Tata Steel Ltd has agreed to invest £1.25 billion ($1.55 billion), which includes an up to £500 million ($620 million) UK government grant, to boost greener steelmaking initiatives at Port Talbot in Wales.
The deal, which includes one of the largest UK government support packages in history, aims to modernize production of greener steel and protect skilled jobs, subject to consultation and regulatory approvals, a release said.
Shares of Tata Steel rose in early Monday morning trading on the news before falling 0.87% on BSE to ₹130.80 by 2.25pm, in line with a decline in the broader markets.
Tata plans to replace the existing coal-powered blast furnaces, which are nearing the end of their effective life, with a new electric arc furnace for greener steel production at Port Talbot.
“This proposal is a landmark moment for maintaining ongoing UK steel production – supporting sustainable economic growth, cutting emissions, and creating green jobs. It is right that we are ready to step in to protect this world class manufacturing industry and to support a green growth hub in South Wales,” chancellor of the exchequer Jeremy Hunt said.
“The landmark proposal announced today builds on other major investments in UK green technology by Tata group, including the July announcement of a £4 billion battery gigafactory creating 4,000 direct jobs, and represents a major vote of confidence in the UK,” Hunt added.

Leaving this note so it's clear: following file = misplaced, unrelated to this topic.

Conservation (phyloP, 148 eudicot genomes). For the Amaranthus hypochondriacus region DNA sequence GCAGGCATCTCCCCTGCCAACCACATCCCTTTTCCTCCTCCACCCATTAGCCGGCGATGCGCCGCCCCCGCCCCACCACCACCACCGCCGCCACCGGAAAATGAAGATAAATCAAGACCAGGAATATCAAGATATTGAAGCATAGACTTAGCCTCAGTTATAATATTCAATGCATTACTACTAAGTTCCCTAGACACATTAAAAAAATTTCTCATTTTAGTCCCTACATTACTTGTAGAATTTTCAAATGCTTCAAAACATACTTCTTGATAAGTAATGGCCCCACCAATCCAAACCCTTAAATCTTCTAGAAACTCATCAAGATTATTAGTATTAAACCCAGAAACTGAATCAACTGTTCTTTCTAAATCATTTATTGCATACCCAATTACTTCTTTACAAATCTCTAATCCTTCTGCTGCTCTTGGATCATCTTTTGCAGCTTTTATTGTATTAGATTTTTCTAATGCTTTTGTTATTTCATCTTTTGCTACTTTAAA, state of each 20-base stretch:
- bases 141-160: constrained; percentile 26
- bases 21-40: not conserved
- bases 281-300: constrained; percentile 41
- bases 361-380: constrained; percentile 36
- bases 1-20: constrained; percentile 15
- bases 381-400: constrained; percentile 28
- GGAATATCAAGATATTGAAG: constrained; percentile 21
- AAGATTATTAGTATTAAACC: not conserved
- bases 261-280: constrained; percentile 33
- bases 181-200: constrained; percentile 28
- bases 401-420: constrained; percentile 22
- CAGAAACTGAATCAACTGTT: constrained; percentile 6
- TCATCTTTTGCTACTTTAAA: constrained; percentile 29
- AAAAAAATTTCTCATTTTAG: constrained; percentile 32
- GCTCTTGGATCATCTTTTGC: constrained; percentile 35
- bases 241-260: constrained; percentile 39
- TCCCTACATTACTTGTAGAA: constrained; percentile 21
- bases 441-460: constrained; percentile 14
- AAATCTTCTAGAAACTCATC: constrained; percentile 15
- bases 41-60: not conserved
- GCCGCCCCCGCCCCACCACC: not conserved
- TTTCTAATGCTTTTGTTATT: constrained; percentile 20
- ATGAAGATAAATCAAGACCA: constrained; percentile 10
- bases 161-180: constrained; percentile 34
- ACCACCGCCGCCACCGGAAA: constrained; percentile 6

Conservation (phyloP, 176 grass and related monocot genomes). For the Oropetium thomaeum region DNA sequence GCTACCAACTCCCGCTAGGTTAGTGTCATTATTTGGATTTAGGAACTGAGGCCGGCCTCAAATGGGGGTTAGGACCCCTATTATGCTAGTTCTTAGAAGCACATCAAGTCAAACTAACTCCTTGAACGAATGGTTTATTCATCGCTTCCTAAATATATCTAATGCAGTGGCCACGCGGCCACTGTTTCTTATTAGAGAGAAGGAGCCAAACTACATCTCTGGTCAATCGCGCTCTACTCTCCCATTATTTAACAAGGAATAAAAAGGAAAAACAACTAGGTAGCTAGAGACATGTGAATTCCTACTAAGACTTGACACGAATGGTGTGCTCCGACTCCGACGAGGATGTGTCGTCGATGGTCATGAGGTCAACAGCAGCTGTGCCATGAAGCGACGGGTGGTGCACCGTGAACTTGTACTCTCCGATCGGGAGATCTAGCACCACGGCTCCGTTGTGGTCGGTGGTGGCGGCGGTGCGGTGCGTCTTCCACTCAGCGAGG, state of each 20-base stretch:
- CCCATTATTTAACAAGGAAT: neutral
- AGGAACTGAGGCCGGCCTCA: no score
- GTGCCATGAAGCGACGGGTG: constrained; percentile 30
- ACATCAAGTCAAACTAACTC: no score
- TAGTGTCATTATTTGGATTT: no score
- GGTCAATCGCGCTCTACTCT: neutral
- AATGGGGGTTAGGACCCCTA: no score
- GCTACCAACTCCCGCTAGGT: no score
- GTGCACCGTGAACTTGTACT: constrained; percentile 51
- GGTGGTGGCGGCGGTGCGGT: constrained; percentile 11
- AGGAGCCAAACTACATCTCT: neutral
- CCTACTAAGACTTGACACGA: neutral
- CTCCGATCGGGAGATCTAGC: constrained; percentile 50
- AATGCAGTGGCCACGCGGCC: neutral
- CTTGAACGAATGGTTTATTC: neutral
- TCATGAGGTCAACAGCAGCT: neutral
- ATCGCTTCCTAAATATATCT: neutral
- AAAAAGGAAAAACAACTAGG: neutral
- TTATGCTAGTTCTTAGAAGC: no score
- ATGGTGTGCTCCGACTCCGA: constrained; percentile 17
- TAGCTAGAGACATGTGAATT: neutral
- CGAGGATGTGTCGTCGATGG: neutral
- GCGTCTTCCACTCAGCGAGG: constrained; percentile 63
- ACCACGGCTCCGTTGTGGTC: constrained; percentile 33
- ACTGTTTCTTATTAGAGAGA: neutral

Steel production at Port Talbot is currently the UK’s largest single carbon emitter, and shifting to greener manufacturing processes is expected to reduce the UK’s entire carbon emissions by around 1.5%, the release said.
“The UK government is backing our steel sector, and this proposal will secure a sustainable future for Welsh steel. This is an historic package of support from the UK government and will not only protect skilled jobs in Wales but also grow the UK economy,” UK business and trade secretary Kemi Badenoch said.
Tata Steel UK employs more than 8,000 people, including at Port Talbot, which would otherwise be under serious threat without substantial investment to guarantee its future.
Tata Steel also supports around 12,500 further jobs in the upstream supply chain, but unions have said that the deal will have “devastating consequences”, with as many as 3,000 workers expected to lose their jobs, The Guardian reported.
The country’s largest steel producer had warned that it faced site closures if a financial aid could not be agreed, the report said.
“Steelmaking remains a vital part of the Welsh economy and this huge support package from the UK Government ensures that the industry now has a bright future to match its long and proud history in South Wales. We are investing in our steel industry as it makes the necessary transition to greener methods of production and are also putting support in place for the local workers affected by the changes,” Welsh secretary David T.C. Davies said.
The UK government press release said that the deal has the potential to safeguard over 5,000 jobs across the UK.
“The agreement with the UK government is a defining moment for the future of the steel industry and the industrial value chain in the UK. The proposed investment will preserve significant employment and presents a great opportunity for the development of a green technology-based industrial ecosystem in South Wales,” Tata group chairman N. Chandrasekaran said.
The transition to sustainable steelmaking at Port Talbot is also expected to reduce the UK’s entire business and industry carbon emissions by 7%, Wales’s overall emissions by 22% and the Port Talbot site’s emissions by 85%, the release added.
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